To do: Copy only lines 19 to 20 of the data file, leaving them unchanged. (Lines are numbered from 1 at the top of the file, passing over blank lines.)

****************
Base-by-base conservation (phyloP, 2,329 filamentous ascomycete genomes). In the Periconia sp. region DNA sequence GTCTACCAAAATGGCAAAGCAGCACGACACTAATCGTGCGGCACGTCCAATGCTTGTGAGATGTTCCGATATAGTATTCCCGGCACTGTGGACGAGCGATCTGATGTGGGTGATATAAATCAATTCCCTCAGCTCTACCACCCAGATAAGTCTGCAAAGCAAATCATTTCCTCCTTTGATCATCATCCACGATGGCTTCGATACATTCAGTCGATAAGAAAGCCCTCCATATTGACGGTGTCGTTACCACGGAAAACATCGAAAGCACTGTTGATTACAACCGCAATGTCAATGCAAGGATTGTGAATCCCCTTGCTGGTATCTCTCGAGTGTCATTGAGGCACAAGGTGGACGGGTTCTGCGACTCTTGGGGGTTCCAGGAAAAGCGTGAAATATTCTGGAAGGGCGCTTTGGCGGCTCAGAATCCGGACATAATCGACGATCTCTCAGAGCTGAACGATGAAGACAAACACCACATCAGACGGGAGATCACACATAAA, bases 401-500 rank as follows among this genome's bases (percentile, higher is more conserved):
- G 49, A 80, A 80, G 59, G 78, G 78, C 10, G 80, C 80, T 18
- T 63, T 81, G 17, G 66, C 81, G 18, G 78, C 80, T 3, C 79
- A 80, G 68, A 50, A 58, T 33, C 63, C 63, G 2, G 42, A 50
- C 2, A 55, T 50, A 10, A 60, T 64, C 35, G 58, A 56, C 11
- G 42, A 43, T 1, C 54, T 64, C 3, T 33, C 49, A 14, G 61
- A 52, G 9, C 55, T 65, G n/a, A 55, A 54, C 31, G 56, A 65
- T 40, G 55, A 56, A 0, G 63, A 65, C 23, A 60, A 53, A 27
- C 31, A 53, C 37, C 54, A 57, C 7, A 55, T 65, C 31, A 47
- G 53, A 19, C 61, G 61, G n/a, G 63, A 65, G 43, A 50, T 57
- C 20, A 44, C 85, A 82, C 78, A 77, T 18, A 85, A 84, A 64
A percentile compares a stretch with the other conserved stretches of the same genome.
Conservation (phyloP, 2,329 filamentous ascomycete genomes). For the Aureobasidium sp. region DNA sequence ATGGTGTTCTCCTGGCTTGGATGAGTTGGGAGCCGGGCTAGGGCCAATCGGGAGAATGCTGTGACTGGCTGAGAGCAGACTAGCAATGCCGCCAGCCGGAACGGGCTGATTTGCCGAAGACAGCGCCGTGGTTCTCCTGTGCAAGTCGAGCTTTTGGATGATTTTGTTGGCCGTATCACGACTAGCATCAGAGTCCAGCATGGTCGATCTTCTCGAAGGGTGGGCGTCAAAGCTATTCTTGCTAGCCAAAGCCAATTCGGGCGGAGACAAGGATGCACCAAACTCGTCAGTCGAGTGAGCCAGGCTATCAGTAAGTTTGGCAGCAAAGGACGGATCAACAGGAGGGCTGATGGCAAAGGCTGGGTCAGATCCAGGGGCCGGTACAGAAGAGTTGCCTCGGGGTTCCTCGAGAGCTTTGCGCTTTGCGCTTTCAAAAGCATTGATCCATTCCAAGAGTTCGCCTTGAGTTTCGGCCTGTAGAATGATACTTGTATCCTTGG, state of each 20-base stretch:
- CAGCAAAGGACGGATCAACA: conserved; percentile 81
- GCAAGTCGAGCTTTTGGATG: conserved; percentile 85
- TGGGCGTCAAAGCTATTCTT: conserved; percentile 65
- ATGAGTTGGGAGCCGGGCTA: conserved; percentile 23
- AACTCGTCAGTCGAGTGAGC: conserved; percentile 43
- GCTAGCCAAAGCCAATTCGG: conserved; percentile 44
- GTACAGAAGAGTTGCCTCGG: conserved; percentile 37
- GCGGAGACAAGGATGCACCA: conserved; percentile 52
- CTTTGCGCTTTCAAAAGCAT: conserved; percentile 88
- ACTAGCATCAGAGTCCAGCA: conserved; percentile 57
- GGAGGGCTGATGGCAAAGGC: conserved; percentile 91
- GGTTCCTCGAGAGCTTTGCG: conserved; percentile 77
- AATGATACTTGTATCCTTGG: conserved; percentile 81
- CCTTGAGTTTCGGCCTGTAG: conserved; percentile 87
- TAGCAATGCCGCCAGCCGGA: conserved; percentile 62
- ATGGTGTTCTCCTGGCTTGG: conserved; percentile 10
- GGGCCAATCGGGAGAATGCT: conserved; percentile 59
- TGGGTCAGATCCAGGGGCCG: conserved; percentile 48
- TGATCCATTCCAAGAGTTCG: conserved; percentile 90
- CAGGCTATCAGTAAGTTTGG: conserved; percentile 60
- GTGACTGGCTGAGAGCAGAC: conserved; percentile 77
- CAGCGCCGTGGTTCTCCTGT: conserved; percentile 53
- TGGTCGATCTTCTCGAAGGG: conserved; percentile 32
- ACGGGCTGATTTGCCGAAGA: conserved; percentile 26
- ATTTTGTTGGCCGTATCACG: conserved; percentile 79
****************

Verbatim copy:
- GCTAGCCAAAGCCAATTCGG: conserved; percentile 44
- GTACAGAAGAGTTGCCTCGG: conserved; percentile 37